For comparison, Dinorwig pumped storage scheme, has a maximum output of 1728 MW, and a capacity of 9,100 MWh. That's a little over 5 hours worth. Though I think in practice it takes over 8 hours to run it to empty, as the output reduces when it's less full. So if that battery can run an hour, and thus is 100MWh, then it's only just over 1% of a Dinorwig in terms of capacity.

For further comparison, to run Britain on wind and solar alone, and balance the grid with storage devices, would require something approaching 500 Dinorwigs. Or perhaps 50,000 of those batteries, the largest in Europe. So I am not expecting batteries to play much role in in balancing the grid "as wind and solar power grow", as that article suggests. The Climate Change Commission and National Grid Future Energy Scenarios take a similar view.
If we had cars with bi-directional charging then it might be possible to have a lot of battery storage supporting the grid. Sadly the current generation of cars don’t support that - apart from Nissan Leafs with Chademo.
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Re: The Death Of Fossil Fuels

Post by IvanV » Mon Jul 19, 2021 8:18 pm

Grumble wrote:
Mon Jul 19, 2021 7:58 pm
If we had cars with bi-directional charging then it might be possible to have a lot of battery storage supporting the grid. Sadly the current generation of cars don’t support that - apart from Nissan Leafs with Chademo.
I don't think the estimates are particularly large. Also, when you next turn your car on, you want it to get you where you want to go. So this can only be used for short-period time-shifting, not dealing with a power deficit longer than a few hours. And when you plug your car in, it had gone somewhere and is already somewhat depleted. So that's not great if the shortfall is now.

The National Grid Future Energy Scenarios National Grid Future Energy Scenarios make some estimates of how much this might be worth, and it isn't large.

I have kind of assumed that people posting on a thread such as this would be familiar with major sources like the FES. But in case you aren't, I strongly recommend a read, or at least a selective skim through. It isn't a government smokescreen. It is a genuine and very well-informed attempt to set out a practical method of achieving our carbon reduction targets.

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Re: The Death Of Fossil Fuels

Post by Gfamily » Mon Jul 19, 2021 9:58 pm

IvanV wrote:
Mon Jul 19, 2021 7:37 pm
It annoys me to see "MW" described as the capacity of a battery. Even people who ought to know better do it.
I'm not sure who did.
The BBC article doesn't use the word "capacity".

The Press release from the company uses the word, but in the relatively neutral form that "it has the capacity to provide electricity for up to 10,000 homes in a 24-hour period"; given this, and that the average UK consumption is about 10KWh per day, it looks like a about 100 MWh storage with a peak supply rate of 100MW.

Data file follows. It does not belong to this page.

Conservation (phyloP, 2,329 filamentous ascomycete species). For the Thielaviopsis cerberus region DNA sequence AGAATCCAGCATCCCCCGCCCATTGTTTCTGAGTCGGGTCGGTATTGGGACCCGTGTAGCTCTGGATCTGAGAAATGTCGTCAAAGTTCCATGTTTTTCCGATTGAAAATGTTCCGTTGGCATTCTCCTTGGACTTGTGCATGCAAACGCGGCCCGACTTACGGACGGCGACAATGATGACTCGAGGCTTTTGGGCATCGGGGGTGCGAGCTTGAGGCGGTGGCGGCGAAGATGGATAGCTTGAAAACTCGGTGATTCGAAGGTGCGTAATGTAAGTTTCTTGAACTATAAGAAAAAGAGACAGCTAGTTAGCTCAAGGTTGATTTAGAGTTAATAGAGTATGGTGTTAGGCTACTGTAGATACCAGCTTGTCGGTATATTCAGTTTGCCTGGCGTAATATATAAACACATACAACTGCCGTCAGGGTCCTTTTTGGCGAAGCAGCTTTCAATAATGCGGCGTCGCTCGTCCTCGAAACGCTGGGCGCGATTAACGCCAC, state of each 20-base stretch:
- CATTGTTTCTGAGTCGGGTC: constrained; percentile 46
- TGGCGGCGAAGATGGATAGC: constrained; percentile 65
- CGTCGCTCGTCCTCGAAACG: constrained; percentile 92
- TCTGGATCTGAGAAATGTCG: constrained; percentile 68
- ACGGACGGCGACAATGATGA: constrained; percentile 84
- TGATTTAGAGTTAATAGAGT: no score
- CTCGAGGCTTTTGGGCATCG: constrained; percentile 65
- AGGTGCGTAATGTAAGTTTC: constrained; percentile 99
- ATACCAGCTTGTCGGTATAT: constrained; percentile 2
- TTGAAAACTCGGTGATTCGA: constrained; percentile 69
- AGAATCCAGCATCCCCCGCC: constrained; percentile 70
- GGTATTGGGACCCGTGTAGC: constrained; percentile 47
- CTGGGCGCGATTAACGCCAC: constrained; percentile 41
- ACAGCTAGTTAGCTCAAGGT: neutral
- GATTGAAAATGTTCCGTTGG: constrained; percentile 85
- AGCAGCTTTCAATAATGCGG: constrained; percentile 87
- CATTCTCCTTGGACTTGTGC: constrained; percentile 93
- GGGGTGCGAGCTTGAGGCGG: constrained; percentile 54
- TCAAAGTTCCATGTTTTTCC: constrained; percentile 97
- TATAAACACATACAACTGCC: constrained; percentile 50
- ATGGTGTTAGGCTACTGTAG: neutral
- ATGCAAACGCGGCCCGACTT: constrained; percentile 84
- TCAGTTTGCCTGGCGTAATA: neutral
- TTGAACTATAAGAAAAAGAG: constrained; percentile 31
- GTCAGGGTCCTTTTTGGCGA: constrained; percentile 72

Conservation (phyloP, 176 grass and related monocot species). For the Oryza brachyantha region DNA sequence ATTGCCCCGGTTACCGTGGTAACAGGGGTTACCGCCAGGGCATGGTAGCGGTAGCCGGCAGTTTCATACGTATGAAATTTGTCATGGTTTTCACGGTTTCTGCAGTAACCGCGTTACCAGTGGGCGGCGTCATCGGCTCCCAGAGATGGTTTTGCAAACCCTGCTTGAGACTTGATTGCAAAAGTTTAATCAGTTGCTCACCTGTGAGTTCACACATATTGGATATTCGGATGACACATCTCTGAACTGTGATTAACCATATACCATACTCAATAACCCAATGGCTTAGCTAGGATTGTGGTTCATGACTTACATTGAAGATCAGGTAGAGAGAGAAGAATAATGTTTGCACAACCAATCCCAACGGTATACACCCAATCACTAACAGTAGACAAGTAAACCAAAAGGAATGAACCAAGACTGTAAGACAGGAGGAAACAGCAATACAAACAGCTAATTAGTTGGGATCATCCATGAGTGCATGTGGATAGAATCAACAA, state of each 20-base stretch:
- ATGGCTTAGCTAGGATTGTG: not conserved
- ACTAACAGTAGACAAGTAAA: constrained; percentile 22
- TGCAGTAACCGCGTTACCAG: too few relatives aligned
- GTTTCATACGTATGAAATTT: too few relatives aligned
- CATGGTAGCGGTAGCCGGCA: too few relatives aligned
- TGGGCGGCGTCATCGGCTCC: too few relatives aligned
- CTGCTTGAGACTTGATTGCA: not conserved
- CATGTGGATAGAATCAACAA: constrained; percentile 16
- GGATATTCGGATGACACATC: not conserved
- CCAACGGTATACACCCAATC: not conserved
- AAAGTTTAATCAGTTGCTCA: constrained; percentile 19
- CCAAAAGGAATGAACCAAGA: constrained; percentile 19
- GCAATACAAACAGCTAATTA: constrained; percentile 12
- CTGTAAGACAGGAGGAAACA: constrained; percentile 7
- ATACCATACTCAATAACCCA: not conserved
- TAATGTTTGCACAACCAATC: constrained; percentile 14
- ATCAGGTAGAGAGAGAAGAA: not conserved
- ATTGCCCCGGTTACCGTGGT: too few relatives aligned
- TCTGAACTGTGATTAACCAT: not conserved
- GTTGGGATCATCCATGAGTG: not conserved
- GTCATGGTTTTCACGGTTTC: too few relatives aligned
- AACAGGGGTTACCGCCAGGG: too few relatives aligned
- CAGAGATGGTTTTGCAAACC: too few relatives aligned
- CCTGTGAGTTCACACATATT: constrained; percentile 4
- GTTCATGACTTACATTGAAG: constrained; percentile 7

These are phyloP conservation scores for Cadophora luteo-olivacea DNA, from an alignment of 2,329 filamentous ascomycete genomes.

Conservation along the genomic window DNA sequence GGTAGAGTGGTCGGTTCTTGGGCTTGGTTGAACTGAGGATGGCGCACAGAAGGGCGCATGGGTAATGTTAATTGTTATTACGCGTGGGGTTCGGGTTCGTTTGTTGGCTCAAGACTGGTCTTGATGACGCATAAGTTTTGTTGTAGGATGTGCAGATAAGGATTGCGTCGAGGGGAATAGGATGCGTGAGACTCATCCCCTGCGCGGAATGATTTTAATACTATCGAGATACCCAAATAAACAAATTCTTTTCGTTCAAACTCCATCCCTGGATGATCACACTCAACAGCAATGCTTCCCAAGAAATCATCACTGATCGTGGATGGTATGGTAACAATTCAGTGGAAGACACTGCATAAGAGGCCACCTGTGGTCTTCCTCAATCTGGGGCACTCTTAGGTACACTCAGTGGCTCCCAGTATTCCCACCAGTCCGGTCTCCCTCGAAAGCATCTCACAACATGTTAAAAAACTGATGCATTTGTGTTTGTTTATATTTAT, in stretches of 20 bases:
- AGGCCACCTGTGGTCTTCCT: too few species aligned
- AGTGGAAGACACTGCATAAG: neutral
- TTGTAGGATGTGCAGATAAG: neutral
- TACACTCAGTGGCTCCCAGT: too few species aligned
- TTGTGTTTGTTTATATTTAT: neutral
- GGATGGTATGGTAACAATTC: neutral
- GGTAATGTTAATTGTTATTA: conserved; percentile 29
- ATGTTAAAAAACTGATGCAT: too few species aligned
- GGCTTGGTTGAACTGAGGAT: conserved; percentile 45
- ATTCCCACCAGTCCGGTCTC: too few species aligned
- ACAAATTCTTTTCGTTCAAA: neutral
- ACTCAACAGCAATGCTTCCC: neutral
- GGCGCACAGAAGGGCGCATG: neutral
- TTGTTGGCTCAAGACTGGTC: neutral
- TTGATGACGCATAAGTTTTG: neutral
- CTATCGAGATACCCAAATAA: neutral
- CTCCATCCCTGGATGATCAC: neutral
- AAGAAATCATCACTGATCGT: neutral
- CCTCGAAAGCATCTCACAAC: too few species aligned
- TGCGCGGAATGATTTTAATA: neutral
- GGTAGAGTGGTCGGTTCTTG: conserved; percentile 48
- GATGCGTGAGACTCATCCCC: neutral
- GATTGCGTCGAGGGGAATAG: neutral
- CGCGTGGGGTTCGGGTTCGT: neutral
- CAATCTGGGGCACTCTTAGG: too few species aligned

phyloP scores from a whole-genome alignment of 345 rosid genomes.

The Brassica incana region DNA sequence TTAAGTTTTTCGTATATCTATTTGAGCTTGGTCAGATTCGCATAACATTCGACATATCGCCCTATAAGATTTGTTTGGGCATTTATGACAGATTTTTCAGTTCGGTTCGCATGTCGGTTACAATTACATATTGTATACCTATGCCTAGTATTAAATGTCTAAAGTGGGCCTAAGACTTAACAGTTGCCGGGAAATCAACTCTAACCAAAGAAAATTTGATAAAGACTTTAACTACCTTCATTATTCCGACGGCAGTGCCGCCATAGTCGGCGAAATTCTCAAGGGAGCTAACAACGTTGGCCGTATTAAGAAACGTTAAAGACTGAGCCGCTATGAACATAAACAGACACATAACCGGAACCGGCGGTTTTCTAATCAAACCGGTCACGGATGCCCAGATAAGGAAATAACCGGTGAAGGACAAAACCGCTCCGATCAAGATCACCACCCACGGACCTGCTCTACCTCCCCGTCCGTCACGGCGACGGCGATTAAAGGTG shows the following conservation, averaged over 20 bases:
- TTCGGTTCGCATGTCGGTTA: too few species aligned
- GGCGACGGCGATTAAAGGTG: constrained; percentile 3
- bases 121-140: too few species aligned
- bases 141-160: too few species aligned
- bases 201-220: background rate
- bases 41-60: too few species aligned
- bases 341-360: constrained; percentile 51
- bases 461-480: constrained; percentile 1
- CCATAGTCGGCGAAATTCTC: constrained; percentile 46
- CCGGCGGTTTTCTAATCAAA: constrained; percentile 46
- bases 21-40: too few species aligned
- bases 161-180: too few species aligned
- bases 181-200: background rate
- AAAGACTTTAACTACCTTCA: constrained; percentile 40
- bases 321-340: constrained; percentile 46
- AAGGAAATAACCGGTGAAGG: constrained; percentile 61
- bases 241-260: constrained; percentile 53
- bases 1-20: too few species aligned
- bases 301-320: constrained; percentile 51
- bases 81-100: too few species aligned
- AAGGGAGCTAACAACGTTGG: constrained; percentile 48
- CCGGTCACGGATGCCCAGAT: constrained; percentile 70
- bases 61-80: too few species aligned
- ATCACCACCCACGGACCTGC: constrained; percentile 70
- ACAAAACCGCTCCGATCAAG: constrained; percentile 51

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Re: The Death Of Fossil Fuels

Post by Grumble » Tue Jul 20, 2021 5:48 am

It’ll be interesting to see how the replacement for National Grid see things.

https://www.theguardian.com/business/20 ... SApp_Other
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Re: The Death Of Fossil Fuels

Post by IvanV » Tue Jul 20, 2021 9:45 am

Grumble wrote:
Tue Jul 20, 2021 5:48 am
It’ll be interesting to see how the replacement for National Grid see things.
National Grid is not going away. Rather part of it, the Energy System Operator (ESO) will be demerged. It has already been created as a separate part of National Grid, with the intention of making it more independent of the transmission/distribution part of National Grid. That was plainly done to create the potential for a demerger, if in due course it was judged to be advantageous. But you are right that it is ESO part of NG that produces the FES, so there is a replacement in that sense.

Independent System Operators (ISO) already exist in a number of places. Most notably several are found in the USA, where 9 ISOs oversee several regional transmission areas, many of them cross-state. Though extensive areas also remain outside of ISOs. PJM, which operates a roughly rectangular territory including Washington, New Jersey and Chicago, is often cited as one of the best-practice electricity systems.
Wikipedia: US Regional Transmission Organisations

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Re: The Death Of Fossil Fuels

Post by bolo » Tue Jul 20, 2021 5:52 pm

And then there's ERCOT.